prettier and that sort of thing. But this huge public relations industry,
which is a U.S. invention and a monstrous industry, came out of the first
World War. The leading figures were people in the Creel Commission. In fact,
the main one, Edward Bernays, comes right out of the Creel Commission. He has
a book that came out right afterwards called Propaganda. The term
"propaganda," incidentally, did not have negative connotations in those days.
It was during the second World War that the term became taboo because it was
connected with Germany, and all those bad things. But in this period, the term
propaganda just meant information or something like that. So he wrote a book
called Propaganda around 1925, and it starts off by saying he is
applying the lessons of the first World War. The propaganda system of the
first World War and this commission that he was part of showed, he says, it is
possible to "regiment the public mind every bit as much as an army regiments
their bodies." These new techniques of regimentation of minds, he said, had to
be used by the intelligent minorities in order to make sure that the slobs
stay on the right course. We can do it now because we have these new
This is the main manual of the public relations
industry. Bernays is kind of the guru. He was an authentic Roosevelt/Kennedy
liberal. He also engineered the public relations effort behind the U.S.-backed
coup which overthrew the democratic government of Guatemala.
His major coup, the one that really propelled him into
fame in the late 1920s, was getting women to smoke. Women didnít smoke in
those days and he ran huge campaigns for Chesterfield. You know all the
techniquesómodels and movie stars with cigarettes coming out of their mouths
and that kind of thing. He got enormous praise for that. So he became a
leading figure of the industry, and his book was the real manual.
Another member of the Creel Commission was Walter
Lippmann, the most respected figure in American journalism for about half a
century (I mean serious American journalism, serious think pieces). He also
wrote what are called progressive essays on democracy, regarded as progressive
back in the 1920s. He was, again, applying the lessons of the work on
propaganda very explicitly. He says there is a new art in democracy called
manufacture of consent. That is his phrase. Edward Herman and I borrowed it
for our book, but it comes from Lippmann. So, he says, there is this new art
in the method of democracy, "manufacture of consent." By manufacturing
consent, you can overcome the fact that formally a lot of people have the
right to vote. We can make it irrelevant because we can manufacture consent
and make sure that their choices and attitudes will be structured in such a
way that they will always do what we tell them, even if they have a formal way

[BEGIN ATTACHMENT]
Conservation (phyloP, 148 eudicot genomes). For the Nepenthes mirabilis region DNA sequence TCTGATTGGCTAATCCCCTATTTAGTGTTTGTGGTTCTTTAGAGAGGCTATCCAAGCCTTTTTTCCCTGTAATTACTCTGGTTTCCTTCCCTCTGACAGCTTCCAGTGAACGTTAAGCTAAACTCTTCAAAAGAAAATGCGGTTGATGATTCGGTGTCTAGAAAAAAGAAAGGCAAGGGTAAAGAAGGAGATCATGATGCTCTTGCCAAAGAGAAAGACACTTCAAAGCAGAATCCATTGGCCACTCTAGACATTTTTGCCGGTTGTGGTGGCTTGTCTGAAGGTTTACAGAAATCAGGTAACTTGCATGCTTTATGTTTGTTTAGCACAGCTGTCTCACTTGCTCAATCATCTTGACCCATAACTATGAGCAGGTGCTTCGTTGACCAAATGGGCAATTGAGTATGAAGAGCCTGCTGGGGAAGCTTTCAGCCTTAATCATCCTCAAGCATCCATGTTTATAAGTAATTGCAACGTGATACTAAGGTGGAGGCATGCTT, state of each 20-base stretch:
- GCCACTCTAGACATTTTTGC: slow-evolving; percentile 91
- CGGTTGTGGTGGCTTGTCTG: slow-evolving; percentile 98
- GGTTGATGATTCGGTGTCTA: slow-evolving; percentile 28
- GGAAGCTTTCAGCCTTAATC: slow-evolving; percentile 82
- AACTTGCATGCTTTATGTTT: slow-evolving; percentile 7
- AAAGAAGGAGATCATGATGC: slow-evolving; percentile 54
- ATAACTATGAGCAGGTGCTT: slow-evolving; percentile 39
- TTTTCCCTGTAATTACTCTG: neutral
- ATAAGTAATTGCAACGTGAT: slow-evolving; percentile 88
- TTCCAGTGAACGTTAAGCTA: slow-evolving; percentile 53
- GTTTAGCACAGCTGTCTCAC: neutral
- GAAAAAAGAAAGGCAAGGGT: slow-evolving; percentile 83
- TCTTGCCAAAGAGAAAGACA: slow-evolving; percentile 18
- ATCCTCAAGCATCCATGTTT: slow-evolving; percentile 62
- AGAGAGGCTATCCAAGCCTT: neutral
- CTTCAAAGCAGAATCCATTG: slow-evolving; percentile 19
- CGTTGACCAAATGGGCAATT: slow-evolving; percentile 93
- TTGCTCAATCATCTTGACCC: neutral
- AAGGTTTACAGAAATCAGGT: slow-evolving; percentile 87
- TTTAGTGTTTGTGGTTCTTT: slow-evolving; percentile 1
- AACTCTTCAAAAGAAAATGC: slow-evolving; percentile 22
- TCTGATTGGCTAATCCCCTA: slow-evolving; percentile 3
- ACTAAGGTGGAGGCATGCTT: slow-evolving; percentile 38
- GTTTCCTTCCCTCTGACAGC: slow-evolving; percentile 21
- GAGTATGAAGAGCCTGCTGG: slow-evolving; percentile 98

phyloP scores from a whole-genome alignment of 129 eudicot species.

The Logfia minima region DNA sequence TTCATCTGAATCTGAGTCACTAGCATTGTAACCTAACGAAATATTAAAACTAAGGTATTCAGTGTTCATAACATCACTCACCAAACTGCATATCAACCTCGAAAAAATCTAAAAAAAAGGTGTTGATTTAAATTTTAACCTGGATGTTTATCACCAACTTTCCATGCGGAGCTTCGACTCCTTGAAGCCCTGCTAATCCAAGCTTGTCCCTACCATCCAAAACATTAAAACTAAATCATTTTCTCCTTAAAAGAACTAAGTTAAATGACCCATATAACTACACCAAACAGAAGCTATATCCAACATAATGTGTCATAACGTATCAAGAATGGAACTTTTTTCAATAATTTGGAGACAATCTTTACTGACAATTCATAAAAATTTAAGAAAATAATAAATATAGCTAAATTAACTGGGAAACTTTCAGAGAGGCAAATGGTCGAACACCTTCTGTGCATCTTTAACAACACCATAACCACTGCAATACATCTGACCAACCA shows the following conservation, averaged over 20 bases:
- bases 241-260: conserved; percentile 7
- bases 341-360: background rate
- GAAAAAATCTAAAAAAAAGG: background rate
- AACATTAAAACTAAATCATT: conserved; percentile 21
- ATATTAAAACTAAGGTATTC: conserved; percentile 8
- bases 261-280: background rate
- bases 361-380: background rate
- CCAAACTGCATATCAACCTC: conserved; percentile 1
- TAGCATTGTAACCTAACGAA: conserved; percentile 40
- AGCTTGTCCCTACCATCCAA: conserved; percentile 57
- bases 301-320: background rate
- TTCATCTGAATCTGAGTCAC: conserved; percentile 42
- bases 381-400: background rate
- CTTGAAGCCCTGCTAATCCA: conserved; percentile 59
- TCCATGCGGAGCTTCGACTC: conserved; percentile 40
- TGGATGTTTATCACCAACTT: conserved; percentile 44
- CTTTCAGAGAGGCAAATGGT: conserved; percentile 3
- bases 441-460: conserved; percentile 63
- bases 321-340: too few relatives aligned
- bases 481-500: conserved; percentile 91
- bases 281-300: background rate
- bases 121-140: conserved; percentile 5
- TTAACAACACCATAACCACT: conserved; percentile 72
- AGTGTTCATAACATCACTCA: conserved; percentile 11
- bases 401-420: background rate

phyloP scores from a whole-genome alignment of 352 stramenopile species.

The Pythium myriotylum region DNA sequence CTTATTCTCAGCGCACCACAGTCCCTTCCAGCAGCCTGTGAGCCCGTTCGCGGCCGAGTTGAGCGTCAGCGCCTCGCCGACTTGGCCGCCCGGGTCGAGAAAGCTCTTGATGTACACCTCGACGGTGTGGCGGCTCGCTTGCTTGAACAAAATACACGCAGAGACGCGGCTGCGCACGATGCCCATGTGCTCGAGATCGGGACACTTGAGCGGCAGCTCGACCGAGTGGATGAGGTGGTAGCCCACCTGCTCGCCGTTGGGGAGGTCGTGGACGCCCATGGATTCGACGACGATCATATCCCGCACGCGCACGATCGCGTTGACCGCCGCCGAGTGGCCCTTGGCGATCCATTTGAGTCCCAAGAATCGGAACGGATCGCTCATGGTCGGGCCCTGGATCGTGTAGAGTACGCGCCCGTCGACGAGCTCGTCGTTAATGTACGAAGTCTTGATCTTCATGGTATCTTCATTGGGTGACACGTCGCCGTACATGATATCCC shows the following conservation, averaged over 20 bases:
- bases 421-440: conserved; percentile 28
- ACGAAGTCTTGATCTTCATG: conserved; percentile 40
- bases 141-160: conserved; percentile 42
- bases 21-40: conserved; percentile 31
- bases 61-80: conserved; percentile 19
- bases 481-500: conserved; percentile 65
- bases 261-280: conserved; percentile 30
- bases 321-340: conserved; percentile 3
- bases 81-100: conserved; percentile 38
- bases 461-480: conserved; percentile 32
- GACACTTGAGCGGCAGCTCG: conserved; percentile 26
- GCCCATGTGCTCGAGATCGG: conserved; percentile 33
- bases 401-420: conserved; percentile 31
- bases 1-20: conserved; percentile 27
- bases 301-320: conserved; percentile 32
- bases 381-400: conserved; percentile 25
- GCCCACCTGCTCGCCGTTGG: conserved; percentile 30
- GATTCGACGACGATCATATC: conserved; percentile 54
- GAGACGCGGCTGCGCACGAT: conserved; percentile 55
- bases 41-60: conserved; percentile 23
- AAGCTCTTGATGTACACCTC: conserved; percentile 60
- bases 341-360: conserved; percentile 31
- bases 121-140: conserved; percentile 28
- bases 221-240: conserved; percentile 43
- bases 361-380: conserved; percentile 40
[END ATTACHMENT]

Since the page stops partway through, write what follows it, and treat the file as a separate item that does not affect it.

to participate. So weíll have a real democracy. It will work properly. Thatís
applying the lessons of the propaganda agency.
Academic social science and political science comes out
of the same thing. The founder of whatís called communications and academic
political science is Harold Glasswell. His main achievement was a book, a
study of propaganda. He says, very frankly, the things I was quoting
beforeóthose things about not succumbing to democratic dogmatism, that comes
from academic political science (Lasswell and others). Again, drawing the
lessons from the war time experience, political parties drew the same lessons,
especially the conservative party in England. Their early documents, just
being released, show they also recognized the achievements of the British
Ministry of Information. They recognized that the country was getting more
democratized and it wouldnít be a private menís club. So the conclusion was,
as they put it, politics has to become political warfare, applying the
mechanisms of propaganda that worked so brilliantly during the first World War
towards controlling peopleís thoughts.
Thatís the doctrinal side and it coincides with the
institutional structure. It strengthens the predictions about the way the
thing should work. And the predictions are well confirmed. But these
conclusions, also, are not allowed to be discussed. This is all now part of
mainstream literature but it is only for people on the inside. When you go to
college, you donít read the classics about how to control peoples minds.
Just like you donít read what James Madison said during
the constitutional convention about how the main goal of the new system has to
be "to protect the minority of the opulent against the majority," and has to
be designed so that it achieves that end. This is the founding of the
constitutional system, so nobody studies it. You canít even find it in the
academic scholarship unless you really look hard.
That is roughly the picture, as I see it, of the way the
system is institutionally, the doctrines that lie behind it, the way it comes
out. There is another part directed to the "ignorant meddlesome" outsiders.
That is mainly using diversion of one kind or another. From that, I think, you
can predict what you would expect to find.